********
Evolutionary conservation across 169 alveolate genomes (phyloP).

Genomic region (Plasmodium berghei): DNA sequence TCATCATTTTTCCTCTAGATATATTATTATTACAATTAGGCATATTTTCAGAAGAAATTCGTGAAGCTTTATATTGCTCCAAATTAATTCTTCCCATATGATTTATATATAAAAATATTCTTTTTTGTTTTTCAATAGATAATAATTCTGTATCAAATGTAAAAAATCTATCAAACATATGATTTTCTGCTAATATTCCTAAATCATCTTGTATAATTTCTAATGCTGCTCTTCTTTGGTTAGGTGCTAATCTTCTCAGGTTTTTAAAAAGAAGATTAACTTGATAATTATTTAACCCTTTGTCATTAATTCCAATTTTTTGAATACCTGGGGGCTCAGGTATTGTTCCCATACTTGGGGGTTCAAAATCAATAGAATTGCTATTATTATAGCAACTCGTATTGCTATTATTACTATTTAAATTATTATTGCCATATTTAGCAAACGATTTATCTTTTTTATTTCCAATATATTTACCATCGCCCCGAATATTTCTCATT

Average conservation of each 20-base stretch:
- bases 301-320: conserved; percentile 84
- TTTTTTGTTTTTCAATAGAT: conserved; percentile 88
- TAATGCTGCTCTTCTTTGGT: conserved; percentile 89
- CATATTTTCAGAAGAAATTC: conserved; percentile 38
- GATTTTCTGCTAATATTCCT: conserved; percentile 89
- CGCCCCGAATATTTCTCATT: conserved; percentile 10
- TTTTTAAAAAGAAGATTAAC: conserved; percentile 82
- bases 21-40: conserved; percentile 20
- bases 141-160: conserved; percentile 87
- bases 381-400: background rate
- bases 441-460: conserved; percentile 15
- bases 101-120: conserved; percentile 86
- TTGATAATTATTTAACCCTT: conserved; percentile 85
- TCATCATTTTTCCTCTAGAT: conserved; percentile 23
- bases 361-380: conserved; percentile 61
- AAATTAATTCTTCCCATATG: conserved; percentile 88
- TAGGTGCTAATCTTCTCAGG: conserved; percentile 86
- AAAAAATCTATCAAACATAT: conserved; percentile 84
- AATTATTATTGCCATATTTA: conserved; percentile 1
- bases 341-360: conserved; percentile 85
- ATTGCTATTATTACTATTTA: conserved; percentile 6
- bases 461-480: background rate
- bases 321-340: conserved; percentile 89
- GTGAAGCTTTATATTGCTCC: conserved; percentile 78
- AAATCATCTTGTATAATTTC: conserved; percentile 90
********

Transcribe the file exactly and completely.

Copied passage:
Evolutionary conservation across 169 alveolate genomes (phyloP).

Genomic region (Plasmodium berghei): DNA sequence TCATCATTTTTCCTCTAGATATATTATTATTACAATTAGGCATATTTTCAGAAGAAATTCGTGAAGCTTTATATTGCTCCAAATTAATTCTTCCCATATGATTTATATATAAAAATATTCTTTTTTGTTTTTCAATAGATAATAATTCTGTATCAAATGTAAAAAATCTATCAAACATATGATTTTCTGCTAATATTCCTAAATCATCTTGTATAATTTCTAATGCTGCTCTTCTTTGGTTAGGTGCTAATCTTCTCAGGTTTTTAAAAAGAAGATTAACTTGATAATTATTTAACCCTTTGTCATTAATTCCAATTTTTTGAATACCTGGGGGCTCAGGTATTGTTCCCATACTTGGGGGTTCAAAATCAATAGAATTGCTATTATTATAGCAACTCGTATTGCTATTATTACTATTTAAATTATTATTGCCATATTTAGCAAACGATTTATCTTTTTTATTTCCAATATATTTACCATCGCCCCGAATATTTCTCATT

Average conservation of each 20-base stretch:
- bases 301-320: conserved; percentile 84
- TTTTTTGTTTTTCAATAGAT: conserved; percentile 88
- TAATGCTGCTCTTCTTTGGT: conserved; percentile 89
- CATATTTTCAGAAGAAATTC: conserved; percentile 38
- GATTTTCTGCTAATATTCCT: conserved; percentile 89
- CGCCCCGAATATTTCTCATT: conserved; percentile 10
- TTTTTAAAAAGAAGATTAAC: conserved; percentile 82
- bases 21-40: conserved; percentile 20
- bases 141-160: conserved; percentile 87
- bases 381-400: background rate
- bases 441-460: conserved; percentile 15
- bases 101-120: conserved; percentile 86
- TTGATAATTATTTAACCCTT: conserved; percentile 85
- TCATCATTTTTCCTCTAGAT: conserved; percentile 23
- bases 361-380: conserved; percentile 61
- AAATTAATTCTTCCCATATG: conserved; percentile 88
- TAGGTGCTAATCTTCTCAGG: conserved; percentile 86
- AAAAAATCTATCAAACATAT: conserved; percentile 84
- AATTATTATTGCCATATTTA: conserved; percentile 1
- bases 341-360: conserved; percentile 85
- ATTGCTATTATTACTATTTA: conserved; percentile 6
- bases 461-480: background rate
- bases 321-340: conserved; percentile 89
- GTGAAGCTTTATATTGCTCC: conserved; percentile 78
- AAATCATCTTGTATAATTTC: conserved; percentile 90